The Swedish Trade Association for Online Gambling, BOS, has urged the government to withdraw its proposals to extend current restrictions on the online gaming industry.
“There is nothing as permanent as a political promise of something temporary. The temporary restrictions introduced this summer were justified by an alleged increase in online casinos. That did not turn out to be the case. Online casino activity didn’t increase, and sports betting decreased dramatically due to canceled matches. Instead, it was gambling on horses that increased dramatically,” Gustaf Hoffstedt, Secretary-General of BOS, said.
“All actors on the gambling market, such as the Swedish Gambling Authority, we and the government, knew this but unfortunately the government persisted in the erroneous claim that online casino activity would increase and that special restrictions were therefore called for regarding that form of gambling. Betting on horses, on the other hand, was left protected from restrictions.
“It is unfortunate that we can only state that the government is now making a double mistake when it with the same erroneous claims about increased online casino gambling extends the restrictions.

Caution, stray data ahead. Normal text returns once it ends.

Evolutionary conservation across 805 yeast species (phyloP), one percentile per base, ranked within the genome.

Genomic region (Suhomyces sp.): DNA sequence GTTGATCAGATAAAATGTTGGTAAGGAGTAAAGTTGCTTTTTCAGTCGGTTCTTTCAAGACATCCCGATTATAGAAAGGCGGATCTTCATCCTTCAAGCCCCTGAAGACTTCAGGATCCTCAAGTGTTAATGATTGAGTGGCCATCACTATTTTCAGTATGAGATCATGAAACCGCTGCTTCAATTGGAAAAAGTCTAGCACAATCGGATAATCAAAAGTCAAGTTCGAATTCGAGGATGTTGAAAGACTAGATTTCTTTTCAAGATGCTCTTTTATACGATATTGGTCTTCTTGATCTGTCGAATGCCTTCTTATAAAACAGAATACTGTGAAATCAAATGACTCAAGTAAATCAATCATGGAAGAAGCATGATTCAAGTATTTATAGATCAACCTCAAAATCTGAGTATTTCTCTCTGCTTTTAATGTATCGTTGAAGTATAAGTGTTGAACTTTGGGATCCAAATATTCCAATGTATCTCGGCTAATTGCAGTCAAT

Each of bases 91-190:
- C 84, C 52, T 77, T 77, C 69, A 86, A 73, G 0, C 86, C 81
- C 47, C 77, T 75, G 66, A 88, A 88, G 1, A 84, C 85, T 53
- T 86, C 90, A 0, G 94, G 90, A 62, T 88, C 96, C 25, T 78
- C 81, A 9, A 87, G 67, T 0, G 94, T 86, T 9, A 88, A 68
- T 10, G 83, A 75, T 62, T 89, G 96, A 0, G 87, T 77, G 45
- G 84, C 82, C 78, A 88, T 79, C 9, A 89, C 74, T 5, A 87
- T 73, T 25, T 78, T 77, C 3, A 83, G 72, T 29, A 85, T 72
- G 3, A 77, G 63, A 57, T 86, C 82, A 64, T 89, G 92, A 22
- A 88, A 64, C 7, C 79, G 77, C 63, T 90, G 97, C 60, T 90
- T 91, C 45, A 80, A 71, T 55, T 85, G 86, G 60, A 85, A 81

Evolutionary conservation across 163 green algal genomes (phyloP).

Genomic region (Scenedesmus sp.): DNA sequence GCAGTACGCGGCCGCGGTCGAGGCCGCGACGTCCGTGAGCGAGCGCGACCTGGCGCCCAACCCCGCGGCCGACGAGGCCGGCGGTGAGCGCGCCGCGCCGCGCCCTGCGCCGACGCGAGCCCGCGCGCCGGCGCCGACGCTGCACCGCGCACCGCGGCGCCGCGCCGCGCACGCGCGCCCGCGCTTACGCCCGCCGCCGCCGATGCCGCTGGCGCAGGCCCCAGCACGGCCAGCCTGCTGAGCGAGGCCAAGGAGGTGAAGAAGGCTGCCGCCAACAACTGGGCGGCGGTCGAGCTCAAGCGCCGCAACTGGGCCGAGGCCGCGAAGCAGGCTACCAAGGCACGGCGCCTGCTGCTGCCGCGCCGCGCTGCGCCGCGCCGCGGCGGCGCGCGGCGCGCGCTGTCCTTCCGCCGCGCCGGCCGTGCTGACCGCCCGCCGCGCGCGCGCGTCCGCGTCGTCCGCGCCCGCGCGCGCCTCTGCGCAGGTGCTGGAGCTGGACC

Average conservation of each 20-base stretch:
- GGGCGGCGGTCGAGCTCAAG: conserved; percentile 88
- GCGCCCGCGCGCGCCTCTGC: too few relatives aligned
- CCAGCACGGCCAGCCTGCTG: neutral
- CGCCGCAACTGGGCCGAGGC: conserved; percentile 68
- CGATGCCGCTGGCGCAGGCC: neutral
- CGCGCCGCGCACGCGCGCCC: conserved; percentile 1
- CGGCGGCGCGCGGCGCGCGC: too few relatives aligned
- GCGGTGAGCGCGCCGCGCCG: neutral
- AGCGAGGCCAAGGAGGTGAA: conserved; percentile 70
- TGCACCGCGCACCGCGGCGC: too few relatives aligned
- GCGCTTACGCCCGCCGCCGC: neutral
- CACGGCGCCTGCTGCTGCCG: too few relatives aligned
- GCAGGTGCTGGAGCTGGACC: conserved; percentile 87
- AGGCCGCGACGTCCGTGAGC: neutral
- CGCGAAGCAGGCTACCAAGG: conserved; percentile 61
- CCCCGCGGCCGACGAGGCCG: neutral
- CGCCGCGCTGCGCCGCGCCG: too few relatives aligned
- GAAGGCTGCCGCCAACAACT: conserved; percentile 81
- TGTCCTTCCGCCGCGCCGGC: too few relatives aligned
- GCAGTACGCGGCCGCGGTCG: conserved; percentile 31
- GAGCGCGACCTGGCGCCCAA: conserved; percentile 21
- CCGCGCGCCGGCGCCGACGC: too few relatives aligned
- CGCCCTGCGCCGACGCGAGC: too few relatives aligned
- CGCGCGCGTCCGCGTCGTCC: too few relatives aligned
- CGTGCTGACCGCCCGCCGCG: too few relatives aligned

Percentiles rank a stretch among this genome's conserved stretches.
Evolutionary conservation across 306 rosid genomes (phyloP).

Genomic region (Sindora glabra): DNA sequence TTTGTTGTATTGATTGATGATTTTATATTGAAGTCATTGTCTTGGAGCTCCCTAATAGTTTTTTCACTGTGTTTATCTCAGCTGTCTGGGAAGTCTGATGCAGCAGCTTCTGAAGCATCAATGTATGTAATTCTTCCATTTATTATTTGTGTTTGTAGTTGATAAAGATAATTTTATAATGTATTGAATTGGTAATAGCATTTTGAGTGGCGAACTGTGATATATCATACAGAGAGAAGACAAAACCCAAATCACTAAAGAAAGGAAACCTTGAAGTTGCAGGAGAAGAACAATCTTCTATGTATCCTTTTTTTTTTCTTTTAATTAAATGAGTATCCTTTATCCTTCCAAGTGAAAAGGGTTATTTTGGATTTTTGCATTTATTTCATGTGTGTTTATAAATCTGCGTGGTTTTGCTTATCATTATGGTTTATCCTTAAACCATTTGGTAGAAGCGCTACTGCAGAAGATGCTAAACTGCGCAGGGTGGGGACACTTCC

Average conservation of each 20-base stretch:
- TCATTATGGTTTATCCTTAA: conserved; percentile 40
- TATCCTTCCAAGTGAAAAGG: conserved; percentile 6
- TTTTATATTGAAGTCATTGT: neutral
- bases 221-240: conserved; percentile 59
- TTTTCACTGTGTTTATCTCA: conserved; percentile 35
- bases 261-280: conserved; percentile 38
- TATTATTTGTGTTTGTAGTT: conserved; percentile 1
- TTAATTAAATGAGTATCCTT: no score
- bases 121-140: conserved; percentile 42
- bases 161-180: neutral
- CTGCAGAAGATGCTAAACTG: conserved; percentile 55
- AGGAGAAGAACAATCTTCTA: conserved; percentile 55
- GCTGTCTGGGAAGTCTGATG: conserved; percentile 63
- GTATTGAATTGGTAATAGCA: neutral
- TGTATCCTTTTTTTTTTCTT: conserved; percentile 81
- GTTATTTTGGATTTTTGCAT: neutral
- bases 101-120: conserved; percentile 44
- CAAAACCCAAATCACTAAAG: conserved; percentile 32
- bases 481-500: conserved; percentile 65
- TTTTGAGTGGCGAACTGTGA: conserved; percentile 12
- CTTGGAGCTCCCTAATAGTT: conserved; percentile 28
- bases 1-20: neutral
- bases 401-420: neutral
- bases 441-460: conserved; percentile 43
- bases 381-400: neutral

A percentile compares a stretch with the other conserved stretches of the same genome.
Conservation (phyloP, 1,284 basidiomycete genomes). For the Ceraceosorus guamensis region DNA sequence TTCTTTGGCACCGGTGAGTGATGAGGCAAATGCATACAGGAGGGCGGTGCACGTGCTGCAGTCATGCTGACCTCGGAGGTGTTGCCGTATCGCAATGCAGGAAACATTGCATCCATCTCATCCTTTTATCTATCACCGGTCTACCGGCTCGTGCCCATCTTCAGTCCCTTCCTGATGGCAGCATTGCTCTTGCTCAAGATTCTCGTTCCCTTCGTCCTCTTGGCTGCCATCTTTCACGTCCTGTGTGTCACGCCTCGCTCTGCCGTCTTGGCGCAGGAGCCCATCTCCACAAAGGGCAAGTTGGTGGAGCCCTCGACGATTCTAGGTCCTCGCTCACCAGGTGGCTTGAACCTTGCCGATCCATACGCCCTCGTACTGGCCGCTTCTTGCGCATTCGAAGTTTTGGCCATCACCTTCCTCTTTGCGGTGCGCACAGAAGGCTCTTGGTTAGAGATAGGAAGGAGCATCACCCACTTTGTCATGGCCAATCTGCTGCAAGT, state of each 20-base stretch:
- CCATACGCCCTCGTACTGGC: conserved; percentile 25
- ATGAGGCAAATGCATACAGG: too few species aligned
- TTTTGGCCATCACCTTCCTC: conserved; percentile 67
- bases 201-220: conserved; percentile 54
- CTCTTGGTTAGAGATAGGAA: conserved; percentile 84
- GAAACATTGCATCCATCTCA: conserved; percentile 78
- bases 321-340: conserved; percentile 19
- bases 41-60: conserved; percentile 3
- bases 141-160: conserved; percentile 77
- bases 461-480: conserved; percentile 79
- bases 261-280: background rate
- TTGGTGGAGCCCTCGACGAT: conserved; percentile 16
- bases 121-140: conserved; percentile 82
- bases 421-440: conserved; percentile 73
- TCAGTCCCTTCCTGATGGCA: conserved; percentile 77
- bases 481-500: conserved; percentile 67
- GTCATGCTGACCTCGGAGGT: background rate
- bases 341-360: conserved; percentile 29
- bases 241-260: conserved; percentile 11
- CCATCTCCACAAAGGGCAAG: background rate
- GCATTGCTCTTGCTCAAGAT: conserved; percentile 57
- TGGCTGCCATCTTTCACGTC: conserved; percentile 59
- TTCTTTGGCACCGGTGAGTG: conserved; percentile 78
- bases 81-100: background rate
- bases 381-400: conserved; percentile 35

“The consequences of the restrictions are twofold. First, high-volume players jump between more and more gambling companies to avoid the deposit limit. This makes it difficult for an individual gambling company to get an overall picture of a player’s behavior, which is a prerequisite for being able to take protective measures in the event of suspected problem gambling.
“Second, the high-volume players are leaving the Swedish licensing system in favor of the unregulated gambling market, where there are no deposit limits. Even before the first restrictions were introduced this summer, the leakage from the Swedish licensing system was 25 percent for online casinos. What the leak is today and what happens during the extended restriction is a scary thought. The government throws the Swedish gambling consumers out of the licensing system into the wolves’ gap where consumer protection is zero.”